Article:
For the second straight year, homeowners in the five municipalities that are serviced by the North Hudson Regional Fire and Rescue squad will see a substantial drop in their August and November municipal tax bills - all courtesy of being part of the NHRFR regionalization program.
Thanks to former New Jersey Gov. Christie Whitman's Regional Efficiency Development Incentive (REDI) program, which was first put into place in June of 2000 and offers state grants and loans to help in shared service programs, the five North Hudson municipalities, namely Union City, North Bergen, West New York, Weehawken and Guttenberg, will receive more than $6 million in state funds.
In turn, those funds will be returned to the homeowners of the five municipalities, in the form of a tax credit.
The funding comes from the state Regional Efficiency Aid Program (REAP), which rewards towns that use shared service programs. Each town in the REAP program receives funding based on need and population.
The state provided $25 million in REAP grants statewide - and more than $6 million (precisely $6,654,600) of the entire funding pool went to the towns that participate in the NHRFR.
According to the NHRFR's chief financial officer, Chris Pianese, the Regional received even more funding this year, up from $6.2 million received last year, due to an application for funding for vehicle maintenance and repairs.
"Because all of the Regional's vehicles were repaired at one location in North Bergen, we were entitled to more funds," said Pianese, who is also the chief financial officer for the township of North Bergen. "The NHRFR clearly got the largest chunk of the available funds and it is a substantial amount, which leads to a substantial tax credit."
Because of its size and population, Union City received the largest total, more than $2.1 million. North Bergen received $1.9 million, with West New York receiving $1.6 million, Weehawken getting $574,000 and Guttenberg receiving $392,000.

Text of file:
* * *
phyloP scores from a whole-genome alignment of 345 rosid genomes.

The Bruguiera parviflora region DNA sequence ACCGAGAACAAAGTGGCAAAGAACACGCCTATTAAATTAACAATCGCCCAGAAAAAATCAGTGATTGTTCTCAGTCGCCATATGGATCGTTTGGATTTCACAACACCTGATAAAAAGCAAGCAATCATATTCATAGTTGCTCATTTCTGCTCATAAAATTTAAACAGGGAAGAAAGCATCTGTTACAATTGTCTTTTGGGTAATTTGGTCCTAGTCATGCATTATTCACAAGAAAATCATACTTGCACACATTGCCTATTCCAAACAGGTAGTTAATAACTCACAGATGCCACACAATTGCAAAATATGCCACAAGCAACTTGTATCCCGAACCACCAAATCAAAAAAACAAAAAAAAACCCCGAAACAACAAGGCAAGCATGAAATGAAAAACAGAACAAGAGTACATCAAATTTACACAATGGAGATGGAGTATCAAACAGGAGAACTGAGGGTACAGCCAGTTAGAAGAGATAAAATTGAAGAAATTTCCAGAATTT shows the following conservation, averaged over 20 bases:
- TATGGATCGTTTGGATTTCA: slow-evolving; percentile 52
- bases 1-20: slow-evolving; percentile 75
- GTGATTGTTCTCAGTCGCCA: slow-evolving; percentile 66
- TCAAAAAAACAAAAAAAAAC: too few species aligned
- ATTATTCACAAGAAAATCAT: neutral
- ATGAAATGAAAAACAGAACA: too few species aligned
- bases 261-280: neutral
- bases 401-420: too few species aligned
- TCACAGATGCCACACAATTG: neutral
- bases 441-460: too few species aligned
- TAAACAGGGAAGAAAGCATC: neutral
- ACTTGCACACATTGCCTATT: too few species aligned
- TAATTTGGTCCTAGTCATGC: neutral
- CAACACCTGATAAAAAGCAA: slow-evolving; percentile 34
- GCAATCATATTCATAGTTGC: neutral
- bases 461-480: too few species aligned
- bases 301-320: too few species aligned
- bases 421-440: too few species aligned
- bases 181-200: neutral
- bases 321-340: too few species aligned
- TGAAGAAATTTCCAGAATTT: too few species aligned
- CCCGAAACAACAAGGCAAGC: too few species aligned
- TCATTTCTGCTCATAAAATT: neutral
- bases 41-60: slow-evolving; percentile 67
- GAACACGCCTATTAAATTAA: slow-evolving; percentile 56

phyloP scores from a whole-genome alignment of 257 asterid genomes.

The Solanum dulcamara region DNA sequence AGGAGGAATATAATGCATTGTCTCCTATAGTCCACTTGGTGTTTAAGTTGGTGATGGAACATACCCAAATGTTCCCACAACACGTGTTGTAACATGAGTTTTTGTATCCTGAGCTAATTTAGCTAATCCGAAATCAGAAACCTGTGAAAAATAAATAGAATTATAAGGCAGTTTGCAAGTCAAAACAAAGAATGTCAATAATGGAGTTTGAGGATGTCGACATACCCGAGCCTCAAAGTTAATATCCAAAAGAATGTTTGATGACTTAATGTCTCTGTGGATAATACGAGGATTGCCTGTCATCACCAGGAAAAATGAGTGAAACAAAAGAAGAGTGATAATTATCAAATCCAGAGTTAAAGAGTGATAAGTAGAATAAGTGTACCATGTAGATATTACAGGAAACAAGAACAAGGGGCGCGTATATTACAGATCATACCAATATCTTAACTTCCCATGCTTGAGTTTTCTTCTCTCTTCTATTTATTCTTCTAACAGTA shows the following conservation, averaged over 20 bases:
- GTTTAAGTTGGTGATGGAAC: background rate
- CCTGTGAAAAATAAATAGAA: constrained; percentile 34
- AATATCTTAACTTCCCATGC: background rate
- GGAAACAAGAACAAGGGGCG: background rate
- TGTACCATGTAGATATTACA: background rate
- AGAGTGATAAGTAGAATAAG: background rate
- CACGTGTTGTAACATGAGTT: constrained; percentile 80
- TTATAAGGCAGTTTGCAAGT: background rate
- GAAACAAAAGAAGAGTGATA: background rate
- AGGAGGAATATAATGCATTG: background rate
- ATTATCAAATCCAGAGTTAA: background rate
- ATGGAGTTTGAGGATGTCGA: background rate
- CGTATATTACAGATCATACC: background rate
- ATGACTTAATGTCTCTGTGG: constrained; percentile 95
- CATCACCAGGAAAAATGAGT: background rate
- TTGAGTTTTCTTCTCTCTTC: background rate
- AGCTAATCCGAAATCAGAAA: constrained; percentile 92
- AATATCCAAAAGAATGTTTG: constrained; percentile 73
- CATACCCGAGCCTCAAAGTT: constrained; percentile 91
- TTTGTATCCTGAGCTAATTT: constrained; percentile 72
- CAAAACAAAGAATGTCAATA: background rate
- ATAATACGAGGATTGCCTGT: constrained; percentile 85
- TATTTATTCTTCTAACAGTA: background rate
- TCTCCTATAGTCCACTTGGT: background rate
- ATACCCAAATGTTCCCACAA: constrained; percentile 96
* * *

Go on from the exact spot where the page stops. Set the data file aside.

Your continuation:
Although some of the towns have yet to send out their tax bills for the August quarter, the savings for North Bergen homeowners will average out to $260 annually for every average home assessed at $140,000. Last year, North Bergen homeowners received a credit of $230 annually thanks to the REAP program.
In Union City, Tax Assessor Doug Yandolino said that homeowners will receive $394 annually for every average home assessed at $100,000, which will probably only show up in two quarter-year tax bills as $197 per quarter.
Yandolino said that landlords who live in their building and own a dwelling of up to four families or an apartment building that is strictly residential qualify for REAP credit. The landlord also had to have owned the building since October of the year before to qualify for the credit.
West New York Business Administrator Richard Turner said that West New York homeowners will receive $393 annually for every $100,000 assessed on the average home from REAP tax credits. In West New York, this means a 9 percent decrease in property taxes just based on the REAP credits.
Turner also mentioned that this year's REAP credit in West New York is higher than last year's, meaning that homeowners will see their tax bills drop $35 to $40 compared to last year.
"It's an enormous tax benefit," Turner said. "This is one of the rare innovations created by former Gov. Whitman that provides real tax savings to the homeowner. It's an incentive program that encourages towns to stop duplicating services. It represents 15 percent of our municipal budget and it represents a 5 percent tax decrease for our homeowners. It shows that the regional works. It provides better service, it's more cost efficient and now enables us to provide a tax break." - Jim Hague and Christine Nardone